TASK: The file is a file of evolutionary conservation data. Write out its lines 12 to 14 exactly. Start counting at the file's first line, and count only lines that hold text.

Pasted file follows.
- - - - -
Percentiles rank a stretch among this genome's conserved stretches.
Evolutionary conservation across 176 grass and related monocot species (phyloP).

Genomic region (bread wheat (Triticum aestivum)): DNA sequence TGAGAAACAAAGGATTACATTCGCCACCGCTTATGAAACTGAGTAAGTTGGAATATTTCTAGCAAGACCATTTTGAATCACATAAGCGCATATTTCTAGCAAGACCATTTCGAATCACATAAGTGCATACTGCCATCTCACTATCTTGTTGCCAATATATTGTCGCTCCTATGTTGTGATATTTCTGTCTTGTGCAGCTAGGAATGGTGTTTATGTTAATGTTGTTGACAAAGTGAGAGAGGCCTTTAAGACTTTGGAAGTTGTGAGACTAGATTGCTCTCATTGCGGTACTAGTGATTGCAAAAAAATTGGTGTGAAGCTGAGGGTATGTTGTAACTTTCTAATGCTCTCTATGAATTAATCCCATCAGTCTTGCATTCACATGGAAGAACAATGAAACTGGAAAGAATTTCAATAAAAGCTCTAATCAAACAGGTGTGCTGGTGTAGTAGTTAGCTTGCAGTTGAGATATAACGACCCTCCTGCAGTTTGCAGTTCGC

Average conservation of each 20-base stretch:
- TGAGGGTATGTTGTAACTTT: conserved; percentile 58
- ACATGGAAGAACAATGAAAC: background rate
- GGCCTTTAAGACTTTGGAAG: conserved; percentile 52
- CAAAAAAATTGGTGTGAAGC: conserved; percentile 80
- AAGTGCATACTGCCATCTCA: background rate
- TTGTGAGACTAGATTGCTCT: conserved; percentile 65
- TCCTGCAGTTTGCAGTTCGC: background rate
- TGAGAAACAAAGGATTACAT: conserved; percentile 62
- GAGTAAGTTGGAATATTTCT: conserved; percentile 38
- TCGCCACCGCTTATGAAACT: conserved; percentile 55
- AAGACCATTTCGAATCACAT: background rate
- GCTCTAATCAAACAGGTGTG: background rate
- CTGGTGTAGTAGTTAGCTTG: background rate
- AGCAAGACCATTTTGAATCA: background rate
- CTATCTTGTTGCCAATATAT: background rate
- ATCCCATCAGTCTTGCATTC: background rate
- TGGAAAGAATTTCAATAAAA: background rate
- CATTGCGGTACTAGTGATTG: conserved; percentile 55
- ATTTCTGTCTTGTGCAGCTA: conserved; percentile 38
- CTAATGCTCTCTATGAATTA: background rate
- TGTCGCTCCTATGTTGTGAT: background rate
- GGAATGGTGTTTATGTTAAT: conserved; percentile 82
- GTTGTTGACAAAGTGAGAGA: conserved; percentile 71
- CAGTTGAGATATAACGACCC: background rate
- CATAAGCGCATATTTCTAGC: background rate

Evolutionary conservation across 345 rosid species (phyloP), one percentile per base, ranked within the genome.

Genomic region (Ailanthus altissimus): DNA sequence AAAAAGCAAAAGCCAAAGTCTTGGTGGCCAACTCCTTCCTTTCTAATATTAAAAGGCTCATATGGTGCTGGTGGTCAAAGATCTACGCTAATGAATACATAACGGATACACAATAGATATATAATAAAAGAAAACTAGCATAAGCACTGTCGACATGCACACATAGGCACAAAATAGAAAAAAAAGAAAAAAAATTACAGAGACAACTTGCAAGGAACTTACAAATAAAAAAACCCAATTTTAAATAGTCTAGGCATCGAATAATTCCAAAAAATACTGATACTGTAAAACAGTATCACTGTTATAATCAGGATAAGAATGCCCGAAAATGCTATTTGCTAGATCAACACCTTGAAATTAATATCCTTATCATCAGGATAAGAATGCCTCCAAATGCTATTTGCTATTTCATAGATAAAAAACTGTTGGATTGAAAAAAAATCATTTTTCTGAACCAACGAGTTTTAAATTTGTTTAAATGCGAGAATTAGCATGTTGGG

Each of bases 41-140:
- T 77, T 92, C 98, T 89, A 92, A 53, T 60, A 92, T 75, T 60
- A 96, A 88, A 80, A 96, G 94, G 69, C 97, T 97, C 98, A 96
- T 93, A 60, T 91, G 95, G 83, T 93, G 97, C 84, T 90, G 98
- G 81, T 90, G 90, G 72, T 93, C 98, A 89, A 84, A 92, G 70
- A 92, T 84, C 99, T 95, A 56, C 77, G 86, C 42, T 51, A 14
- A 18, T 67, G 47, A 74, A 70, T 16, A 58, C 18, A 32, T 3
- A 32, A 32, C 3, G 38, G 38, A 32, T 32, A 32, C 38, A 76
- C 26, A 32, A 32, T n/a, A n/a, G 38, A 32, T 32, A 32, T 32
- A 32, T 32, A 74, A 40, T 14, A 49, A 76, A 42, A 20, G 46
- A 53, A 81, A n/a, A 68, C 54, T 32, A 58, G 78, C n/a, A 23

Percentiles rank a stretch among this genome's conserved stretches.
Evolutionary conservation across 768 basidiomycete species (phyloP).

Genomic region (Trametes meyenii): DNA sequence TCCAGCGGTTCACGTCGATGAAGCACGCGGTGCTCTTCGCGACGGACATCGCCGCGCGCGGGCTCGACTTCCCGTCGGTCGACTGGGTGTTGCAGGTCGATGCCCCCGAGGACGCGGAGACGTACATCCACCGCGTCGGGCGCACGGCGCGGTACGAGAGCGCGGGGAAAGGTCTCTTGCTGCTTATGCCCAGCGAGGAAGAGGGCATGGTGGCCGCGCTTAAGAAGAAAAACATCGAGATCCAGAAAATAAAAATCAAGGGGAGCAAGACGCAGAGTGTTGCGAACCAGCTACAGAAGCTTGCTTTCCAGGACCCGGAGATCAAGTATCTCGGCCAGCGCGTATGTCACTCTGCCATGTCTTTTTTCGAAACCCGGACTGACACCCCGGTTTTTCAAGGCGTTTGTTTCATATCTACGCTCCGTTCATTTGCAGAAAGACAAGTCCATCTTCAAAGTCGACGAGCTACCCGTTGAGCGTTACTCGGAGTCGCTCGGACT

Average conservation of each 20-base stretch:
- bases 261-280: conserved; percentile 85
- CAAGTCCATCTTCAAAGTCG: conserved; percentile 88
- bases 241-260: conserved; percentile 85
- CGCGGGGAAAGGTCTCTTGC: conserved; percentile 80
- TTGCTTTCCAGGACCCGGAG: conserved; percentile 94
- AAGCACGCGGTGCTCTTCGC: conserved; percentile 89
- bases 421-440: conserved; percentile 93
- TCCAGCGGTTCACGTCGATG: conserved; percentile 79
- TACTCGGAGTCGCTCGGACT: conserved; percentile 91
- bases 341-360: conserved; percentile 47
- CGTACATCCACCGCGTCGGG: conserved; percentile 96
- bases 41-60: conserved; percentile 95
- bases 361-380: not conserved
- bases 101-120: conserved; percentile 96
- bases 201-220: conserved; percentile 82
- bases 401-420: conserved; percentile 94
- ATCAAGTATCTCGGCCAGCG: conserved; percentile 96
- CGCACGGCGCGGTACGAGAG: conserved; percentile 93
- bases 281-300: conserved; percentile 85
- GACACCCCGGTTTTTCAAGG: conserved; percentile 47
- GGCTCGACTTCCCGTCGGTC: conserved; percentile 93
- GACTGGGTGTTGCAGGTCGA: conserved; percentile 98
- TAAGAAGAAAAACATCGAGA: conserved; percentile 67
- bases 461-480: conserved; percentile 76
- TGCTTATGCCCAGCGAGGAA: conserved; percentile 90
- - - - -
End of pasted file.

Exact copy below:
- TGAGAAACAAAGGATTACAT: conserved; percentile 62
- GAGTAAGTTGGAATATTTCT: conserved; percentile 38
- TCGCCACCGCTTATGAAACT: conserved; percentile 55